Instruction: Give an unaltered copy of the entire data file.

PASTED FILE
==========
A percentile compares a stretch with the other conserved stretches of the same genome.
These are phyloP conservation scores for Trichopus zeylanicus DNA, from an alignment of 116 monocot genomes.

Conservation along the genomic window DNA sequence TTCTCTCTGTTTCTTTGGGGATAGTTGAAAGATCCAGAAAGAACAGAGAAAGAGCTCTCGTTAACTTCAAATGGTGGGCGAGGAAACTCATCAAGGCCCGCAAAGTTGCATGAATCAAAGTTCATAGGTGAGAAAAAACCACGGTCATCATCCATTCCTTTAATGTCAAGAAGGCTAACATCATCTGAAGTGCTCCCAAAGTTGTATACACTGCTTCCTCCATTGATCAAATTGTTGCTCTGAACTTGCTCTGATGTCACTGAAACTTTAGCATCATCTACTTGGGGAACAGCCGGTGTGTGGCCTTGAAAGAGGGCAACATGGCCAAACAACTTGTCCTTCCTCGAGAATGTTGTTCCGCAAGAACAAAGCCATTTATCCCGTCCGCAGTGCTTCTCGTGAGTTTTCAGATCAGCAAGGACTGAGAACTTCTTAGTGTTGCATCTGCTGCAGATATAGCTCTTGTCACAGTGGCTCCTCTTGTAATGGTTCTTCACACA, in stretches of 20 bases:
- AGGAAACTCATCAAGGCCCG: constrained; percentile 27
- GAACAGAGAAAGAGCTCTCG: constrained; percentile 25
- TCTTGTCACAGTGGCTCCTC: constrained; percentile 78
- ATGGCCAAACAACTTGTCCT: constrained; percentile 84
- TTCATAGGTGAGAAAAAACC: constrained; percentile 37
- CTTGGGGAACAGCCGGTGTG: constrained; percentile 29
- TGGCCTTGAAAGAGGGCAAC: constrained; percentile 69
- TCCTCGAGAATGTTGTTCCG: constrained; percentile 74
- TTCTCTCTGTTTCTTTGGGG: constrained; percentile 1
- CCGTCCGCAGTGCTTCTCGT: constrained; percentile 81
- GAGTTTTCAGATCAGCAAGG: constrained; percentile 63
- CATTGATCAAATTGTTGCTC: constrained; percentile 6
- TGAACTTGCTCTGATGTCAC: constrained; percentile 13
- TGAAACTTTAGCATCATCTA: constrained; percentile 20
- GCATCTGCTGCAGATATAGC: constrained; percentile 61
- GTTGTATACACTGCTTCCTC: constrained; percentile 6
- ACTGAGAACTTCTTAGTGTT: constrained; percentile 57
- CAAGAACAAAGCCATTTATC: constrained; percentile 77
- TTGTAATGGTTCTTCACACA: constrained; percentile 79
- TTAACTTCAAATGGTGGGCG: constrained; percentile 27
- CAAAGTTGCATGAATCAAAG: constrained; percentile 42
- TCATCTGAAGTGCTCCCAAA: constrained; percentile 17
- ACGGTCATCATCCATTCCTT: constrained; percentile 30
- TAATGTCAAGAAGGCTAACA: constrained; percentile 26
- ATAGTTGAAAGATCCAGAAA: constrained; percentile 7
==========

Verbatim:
A percentile compares a stretch with the other conserved stretches of the same genome.
These are phyloP conservation scores for Trichopus zeylanicus DNA, from an alignment of 116 monocot genomes.

Conservation along the genomic window DNA sequence TTCTCTCTGTTTCTTTGGGGATAGTTGAAAGATCCAGAAAGAACAGAGAAAGAGCTCTCGTTAACTTCAAATGGTGGGCGAGGAAACTCATCAAGGCCCGCAAAGTTGCATGAATCAAAGTTCATAGGTGAGAAAAAACCACGGTCATCATCCATTCCTTTAATGTCAAGAAGGCTAACATCATCTGAAGTGCTCCCAAAGTTGTATACACTGCTTCCTCCATTGATCAAATTGTTGCTCTGAACTTGCTCTGATGTCACTGAAACTTTAGCATCATCTACTTGGGGAACAGCCGGTGTGTGGCCTTGAAAGAGGGCAACATGGCCAAACAACTTGTCCTTCCTCGAGAATGTTGTTCCGCAAGAACAAAGCCATTTATCCCGTCCGCAGTGCTTCTCGTGAGTTTTCAGATCAGCAAGGACTGAGAACTTCTTAGTGTTGCATCTGCTGCAGATATAGCTCTTGTCACAGTGGCTCCTCTTGTAATGGTTCTTCACACA, in stretches of 20 bases:
- AGGAAACTCATCAAGGCCCG: constrained; percentile 27
- GAACAGAGAAAGAGCTCTCG: constrained; percentile 25
- TCTTGTCACAGTGGCTCCTC: constrained; percentile 78
- ATGGCCAAACAACTTGTCCT: constrained; percentile 84
- TTCATAGGTGAGAAAAAACC: constrained; percentile 37
- CTTGGGGAACAGCCGGTGTG: constrained; percentile 29
- TGGCCTTGAAAGAGGGCAAC: constrained; percentile 69
- TCCTCGAGAATGTTGTTCCG: constrained; percentile 74
- TTCTCTCTGTTTCTTTGGGG: constrained; percentile 1
- CCGTCCGCAGTGCTTCTCGT: constrained; percentile 81
- GAGTTTTCAGATCAGCAAGG: constrained; percentile 63
- CATTGATCAAATTGTTGCTC: constrained; percentile 6
- TGAACTTGCTCTGATGTCAC: constrained; percentile 13
- TGAAACTTTAGCATCATCTA: constrained; percentile 20
- GCATCTGCTGCAGATATAGC: constrained; percentile 61
- GTTGTATACACTGCTTCCTC: constrained; percentile 6
- ACTGAGAACTTCTTAGTGTT: constrained; percentile 57
- CAAGAACAAAGCCATTTATC: constrained; percentile 77
- TTGTAATGGTTCTTCACACA: constrained; percentile 79
- TTAACTTCAAATGGTGGGCG: constrained; percentile 27
- CAAAGTTGCATGAATCAAAG: constrained; percentile 42
- TCATCTGAAGTGCTCCCAAA: constrained; percentile 17
- ACGGTCATCATCCATTCCTT: constrained; percentile 30
- TAATGTCAAGAAGGCTAACA: constrained; percentile 26
- ATAGTTGAAAGATCCAGAAA: constrained; percentile 7